Animal Crackers: Exotic Creatures c1760 – 1840
This November the Royal Pavilion will unleash its latest exhibition in the Prince Regent Gallery, Exotic Creatures. I was lucky enough to get a sneak peak of it recently, while lead curator Alexandra Loske and colleagues were busy selecting key items for promotional photography.
About the Exhibition
Exotic Creatures will draw on the Royal Pavilion & Museums’ extensive collection of Georgian caricature prints, as well as paintings on loan from the Royal Collection, the British Museum and private lenders.
Among other things, the exhibition will cover the challenges of creating anatomically correct images of non-native animals in Georgian times, the general public’s fascination with exotic animals, the founding of London’s Zoological Society in 1826 and the opening of the Zoological Gardens soon after in 1828.
Royal menageries and the Polar Bear of London
Royal menageries were quite a thing for many centuries, both in Britain and overseas. The term ‘menagerie’ was coined in 17th century France, but earlier examples included Emperor Charlemagne’s menagerie during the 8th century in what’s now Germany and Holland and Henry I’s small collection of animals in Oxfordshire, including lions, leopards, lynxes, camels and a porcupine.
This exhibition will showcase some of the weird and wonderful animals that graced palaces and other regal residencies, including those held in the Tower of London, was once home to a resident polar bear, many years before his fictional cousin alighted from darkest Peru on the platform of Paddington station.
It seems quite extraordinary that when they were low on suitable food for the bear, keepers had to personally escort it down to the banks of the Thames to let it fish for its own supper!
Exotic Creatures will concentrate on the last years of the Tower’s menageries, from the 1820s to early 30s, which I’m sure will be packed with equally fascinating tidbits.
One of the exhibition’s key treasures is a charming painting (artist unknown) of a group of three liger cubs with their mother, born in Windsor. As you might have already deduced, ligers are what you get when you cross breed a lion with a tiger, and apparently you can also breed tigons too.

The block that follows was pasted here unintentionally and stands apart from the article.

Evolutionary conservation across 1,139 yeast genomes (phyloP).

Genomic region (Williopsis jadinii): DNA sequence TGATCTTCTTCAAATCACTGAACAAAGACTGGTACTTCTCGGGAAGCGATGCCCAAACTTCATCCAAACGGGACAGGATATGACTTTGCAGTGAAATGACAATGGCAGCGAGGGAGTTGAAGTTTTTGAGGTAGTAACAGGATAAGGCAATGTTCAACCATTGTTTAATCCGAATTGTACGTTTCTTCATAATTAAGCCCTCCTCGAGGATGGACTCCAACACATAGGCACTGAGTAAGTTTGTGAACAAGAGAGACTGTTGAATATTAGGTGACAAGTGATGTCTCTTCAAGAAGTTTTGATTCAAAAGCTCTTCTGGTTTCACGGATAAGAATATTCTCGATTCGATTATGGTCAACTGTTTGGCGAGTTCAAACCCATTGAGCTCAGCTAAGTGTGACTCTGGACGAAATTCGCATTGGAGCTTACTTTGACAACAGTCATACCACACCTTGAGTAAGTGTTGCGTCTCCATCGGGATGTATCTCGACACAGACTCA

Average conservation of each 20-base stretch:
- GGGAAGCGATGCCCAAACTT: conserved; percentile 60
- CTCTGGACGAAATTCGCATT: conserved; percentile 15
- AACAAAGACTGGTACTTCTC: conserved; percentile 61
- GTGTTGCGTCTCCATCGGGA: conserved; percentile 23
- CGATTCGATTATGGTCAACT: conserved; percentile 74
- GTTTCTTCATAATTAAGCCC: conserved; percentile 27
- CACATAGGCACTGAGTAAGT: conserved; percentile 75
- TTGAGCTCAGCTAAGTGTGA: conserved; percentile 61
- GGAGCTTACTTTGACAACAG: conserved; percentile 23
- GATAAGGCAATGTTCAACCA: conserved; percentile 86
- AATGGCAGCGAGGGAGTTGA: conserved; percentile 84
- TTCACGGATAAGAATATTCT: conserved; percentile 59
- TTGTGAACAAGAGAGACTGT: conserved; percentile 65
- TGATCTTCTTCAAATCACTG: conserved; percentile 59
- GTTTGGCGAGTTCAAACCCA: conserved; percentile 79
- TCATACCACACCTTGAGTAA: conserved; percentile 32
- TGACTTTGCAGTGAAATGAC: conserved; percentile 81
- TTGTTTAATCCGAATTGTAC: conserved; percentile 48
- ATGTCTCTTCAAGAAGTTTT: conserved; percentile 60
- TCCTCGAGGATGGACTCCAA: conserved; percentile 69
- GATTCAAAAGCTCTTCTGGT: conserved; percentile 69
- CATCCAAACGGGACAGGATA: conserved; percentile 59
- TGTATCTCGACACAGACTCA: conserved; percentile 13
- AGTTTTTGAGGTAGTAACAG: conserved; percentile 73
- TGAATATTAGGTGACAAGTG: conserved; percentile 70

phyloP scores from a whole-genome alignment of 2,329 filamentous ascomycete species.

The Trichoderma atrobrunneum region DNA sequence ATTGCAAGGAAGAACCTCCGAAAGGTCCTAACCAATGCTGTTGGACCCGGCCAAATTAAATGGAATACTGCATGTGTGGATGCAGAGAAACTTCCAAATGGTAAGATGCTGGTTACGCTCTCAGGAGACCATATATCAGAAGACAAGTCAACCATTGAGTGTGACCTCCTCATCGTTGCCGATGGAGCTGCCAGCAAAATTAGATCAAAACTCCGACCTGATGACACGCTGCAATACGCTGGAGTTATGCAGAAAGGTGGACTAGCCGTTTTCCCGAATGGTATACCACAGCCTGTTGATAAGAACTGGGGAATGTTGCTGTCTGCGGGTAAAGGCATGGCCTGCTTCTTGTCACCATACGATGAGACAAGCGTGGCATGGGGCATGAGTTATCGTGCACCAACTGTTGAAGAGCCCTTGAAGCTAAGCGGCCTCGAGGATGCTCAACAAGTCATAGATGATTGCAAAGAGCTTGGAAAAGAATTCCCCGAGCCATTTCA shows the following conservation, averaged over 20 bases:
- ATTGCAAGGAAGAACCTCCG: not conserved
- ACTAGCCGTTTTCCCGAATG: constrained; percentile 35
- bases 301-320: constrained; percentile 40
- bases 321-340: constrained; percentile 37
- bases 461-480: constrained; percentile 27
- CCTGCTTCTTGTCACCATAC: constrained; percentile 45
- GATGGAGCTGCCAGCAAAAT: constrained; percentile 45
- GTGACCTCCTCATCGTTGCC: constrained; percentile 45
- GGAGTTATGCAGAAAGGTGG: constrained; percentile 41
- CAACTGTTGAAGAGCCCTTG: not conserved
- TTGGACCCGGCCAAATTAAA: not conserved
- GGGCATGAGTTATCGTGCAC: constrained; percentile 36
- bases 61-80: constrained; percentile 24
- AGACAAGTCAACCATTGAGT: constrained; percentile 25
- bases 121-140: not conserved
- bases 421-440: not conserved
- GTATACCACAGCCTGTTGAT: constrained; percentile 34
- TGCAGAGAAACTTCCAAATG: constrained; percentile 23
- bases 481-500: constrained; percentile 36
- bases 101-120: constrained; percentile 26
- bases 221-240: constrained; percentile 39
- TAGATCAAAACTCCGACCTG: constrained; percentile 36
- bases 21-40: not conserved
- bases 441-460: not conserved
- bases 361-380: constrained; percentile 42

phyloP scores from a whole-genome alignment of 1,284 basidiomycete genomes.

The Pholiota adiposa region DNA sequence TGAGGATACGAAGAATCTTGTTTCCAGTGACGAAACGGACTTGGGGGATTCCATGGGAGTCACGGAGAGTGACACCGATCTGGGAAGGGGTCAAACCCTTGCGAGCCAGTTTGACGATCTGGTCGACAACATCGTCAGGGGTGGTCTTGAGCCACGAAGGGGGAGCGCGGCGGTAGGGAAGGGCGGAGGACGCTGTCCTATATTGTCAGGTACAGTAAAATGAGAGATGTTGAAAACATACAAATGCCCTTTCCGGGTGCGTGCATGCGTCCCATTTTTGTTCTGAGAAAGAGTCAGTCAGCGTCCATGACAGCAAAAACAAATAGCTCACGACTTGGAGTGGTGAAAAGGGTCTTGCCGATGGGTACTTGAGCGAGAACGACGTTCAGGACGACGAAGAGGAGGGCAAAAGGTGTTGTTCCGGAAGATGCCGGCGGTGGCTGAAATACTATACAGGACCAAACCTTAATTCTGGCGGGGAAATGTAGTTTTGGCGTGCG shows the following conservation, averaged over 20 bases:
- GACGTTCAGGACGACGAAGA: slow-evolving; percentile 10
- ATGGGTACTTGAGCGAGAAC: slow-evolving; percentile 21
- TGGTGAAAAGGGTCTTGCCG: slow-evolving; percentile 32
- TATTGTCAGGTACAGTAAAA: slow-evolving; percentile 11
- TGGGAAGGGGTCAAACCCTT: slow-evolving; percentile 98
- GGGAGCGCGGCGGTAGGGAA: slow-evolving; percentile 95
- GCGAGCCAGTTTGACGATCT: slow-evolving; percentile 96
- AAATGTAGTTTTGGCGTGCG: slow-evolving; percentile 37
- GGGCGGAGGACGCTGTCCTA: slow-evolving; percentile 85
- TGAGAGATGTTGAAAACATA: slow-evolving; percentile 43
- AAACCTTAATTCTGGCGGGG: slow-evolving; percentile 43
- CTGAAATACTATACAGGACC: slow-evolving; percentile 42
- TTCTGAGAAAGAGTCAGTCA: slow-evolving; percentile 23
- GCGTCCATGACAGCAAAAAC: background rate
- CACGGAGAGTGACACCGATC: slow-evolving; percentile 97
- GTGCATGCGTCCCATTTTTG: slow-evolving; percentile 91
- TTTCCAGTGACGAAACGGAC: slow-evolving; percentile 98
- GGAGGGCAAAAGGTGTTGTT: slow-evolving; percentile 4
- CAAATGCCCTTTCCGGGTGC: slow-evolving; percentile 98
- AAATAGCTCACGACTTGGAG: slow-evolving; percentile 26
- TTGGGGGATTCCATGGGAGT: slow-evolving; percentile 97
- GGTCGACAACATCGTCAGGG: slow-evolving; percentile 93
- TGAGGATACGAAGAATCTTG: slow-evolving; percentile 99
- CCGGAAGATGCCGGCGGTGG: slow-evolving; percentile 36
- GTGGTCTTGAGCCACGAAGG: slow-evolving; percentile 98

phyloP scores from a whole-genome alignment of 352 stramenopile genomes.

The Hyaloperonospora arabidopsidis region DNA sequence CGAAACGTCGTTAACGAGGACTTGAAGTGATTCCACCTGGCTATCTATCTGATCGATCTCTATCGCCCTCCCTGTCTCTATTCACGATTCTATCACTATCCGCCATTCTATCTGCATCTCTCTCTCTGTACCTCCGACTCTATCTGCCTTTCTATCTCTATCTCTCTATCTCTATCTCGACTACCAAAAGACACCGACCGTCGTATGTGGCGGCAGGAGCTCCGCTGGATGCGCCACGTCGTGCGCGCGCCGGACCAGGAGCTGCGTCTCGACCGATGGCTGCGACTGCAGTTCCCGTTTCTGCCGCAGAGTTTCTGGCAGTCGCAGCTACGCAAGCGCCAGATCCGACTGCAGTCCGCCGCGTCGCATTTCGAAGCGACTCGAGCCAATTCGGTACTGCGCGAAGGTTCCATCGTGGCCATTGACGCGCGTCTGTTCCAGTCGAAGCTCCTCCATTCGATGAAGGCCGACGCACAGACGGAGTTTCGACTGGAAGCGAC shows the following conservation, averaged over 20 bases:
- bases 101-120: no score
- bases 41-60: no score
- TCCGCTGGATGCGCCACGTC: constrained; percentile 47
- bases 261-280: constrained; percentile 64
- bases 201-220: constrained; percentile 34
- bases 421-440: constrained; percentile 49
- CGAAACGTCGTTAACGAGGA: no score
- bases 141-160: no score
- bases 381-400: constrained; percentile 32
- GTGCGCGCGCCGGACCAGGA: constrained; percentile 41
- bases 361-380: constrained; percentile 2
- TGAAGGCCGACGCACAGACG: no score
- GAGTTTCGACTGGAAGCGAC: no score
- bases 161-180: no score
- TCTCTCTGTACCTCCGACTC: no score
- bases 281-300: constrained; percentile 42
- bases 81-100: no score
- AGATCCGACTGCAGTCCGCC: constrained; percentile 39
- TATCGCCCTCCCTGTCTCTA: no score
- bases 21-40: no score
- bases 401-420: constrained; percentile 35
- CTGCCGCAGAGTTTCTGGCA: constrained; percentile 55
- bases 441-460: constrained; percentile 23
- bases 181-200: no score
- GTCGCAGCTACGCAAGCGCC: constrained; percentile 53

The painting dates from about 1824 and is believed to be one of the earliest known painting of these wonderful creatures. Exotic Creatures will be its first public airing; the liger cubs were presented to George IV shortly after they were born, hence its inclusion here.
Alexandra worked with a private collector from Brighton to secure the painting at auction in London (thus keeping it in the country) and transport back to Brighton. She also purchased print from printsellers outside of the UK.
Are you having a giraffe?
Another intriguing set of exhibits is a set of prints of giraffes with their Arabian keepers. These six lithographs, picturing scenes at Zoological Gardens, Regent’s Park from 1837, were a fairly typical souvenir of the time. It shows some of the first giraffes ever brought to England in 1836, 7 years after George IV’s personal giraffe (and Britain’s first) died in 1829. You can read the full story behind these arrivals in this post
The Regent’s giraffe was part of his personal menagerie, which was kept at Sandpit Gate in Windsor Great Park. Apparently he visited it often, riding there in a pony-chaise from his “cottage” in the Park.
These days the importance of conservation is widely supported, though of course illegal hunting and poaching is still sadly rife in many parts of the world.
The Height of Fashion: La Mode à la Giraffe
The arrival of such striking and markedly exotic beasts in Europe soon sparked something of a craze for giraffes, which stretched its neck into the fashion world, as a series of fabulous illustrations of society ladies sporting giraffe-inspired hats, dresses and hair-dos demonstrates.
As you might expect this fashion – ‘La Mode (or Hair) à la giraffe’ – really took off in France but it was big here too, influencing dress, hair-styles, the choice of fabrics in general and even interior decoration.
Books and More
While many artworks will feature, the exhibition will also encompass a range of other interesting material, such as the final books published on Royal Menageries (Edward Turner Bennett’s book ‘The Tower Menagerie: Comprising the Natural History of the Animals Contained in That Establishment with Anecdotes of Their Characters and History London, 1829.), encyclopaedias with some rather strange likenesses of animals they’re attempting to picture and curios such as a special promotional token used by visitors to the park.
Pidcock’s Menagerie token, c 1796-1800. This copper token has an elephant on one side and a rhino on the other.
The Georgian era was an especially interesting time when it comes to attitudes towards nature. Darwin’s revelations on the natural world were still to come, so this was a time when animals were both a source of serious scientific scrutiny and objects of entertainment and amusement.
Despite the obvious advances we’ve made in the past two centuries, given the enduring adoration and inevitable anthropomorphism of all things cute and fuzzy, perhaps attitudes have not really changed as much as we’d like to think?
However you view it, there should be plenty of awe and awws in this exhibition.